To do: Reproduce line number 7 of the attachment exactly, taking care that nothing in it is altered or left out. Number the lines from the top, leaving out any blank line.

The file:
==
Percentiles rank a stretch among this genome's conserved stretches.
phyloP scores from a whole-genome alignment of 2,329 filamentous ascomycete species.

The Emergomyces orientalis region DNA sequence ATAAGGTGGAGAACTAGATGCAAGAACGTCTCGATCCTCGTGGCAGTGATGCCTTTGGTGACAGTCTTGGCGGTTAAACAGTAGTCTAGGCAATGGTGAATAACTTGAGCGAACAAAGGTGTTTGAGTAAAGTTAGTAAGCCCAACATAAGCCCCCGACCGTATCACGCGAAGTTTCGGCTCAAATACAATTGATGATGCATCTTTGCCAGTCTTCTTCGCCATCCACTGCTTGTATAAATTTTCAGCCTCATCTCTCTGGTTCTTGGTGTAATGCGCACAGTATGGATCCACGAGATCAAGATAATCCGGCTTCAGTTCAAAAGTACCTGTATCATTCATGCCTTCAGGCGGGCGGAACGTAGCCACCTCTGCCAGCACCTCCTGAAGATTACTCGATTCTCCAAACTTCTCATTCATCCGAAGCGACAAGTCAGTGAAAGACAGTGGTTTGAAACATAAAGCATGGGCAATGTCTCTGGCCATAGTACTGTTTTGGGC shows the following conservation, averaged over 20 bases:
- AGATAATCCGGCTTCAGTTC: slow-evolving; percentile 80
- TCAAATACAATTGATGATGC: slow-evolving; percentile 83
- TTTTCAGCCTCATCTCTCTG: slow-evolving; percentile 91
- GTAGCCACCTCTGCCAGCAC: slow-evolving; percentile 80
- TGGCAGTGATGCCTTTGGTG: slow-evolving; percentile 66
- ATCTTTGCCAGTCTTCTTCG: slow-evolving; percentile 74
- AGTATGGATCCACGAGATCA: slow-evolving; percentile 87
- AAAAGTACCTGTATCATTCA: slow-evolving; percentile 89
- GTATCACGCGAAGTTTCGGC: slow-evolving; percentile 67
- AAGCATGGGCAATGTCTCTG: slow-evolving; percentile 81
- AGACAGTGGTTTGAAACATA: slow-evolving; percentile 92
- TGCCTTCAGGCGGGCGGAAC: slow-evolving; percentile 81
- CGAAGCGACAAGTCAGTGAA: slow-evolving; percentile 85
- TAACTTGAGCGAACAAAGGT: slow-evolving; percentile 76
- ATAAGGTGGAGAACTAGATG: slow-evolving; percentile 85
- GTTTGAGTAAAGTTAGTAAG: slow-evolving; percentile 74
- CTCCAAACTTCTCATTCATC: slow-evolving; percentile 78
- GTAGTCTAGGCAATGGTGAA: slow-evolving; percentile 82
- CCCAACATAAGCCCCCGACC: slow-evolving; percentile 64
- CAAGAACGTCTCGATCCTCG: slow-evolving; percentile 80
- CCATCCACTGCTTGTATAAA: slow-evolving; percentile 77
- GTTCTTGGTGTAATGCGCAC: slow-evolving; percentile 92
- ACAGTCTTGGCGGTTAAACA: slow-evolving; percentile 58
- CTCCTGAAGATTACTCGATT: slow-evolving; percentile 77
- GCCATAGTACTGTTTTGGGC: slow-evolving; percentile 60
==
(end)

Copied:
- GTAGCCACCTCTGCCAGCAC: slow-evolving; percentile 80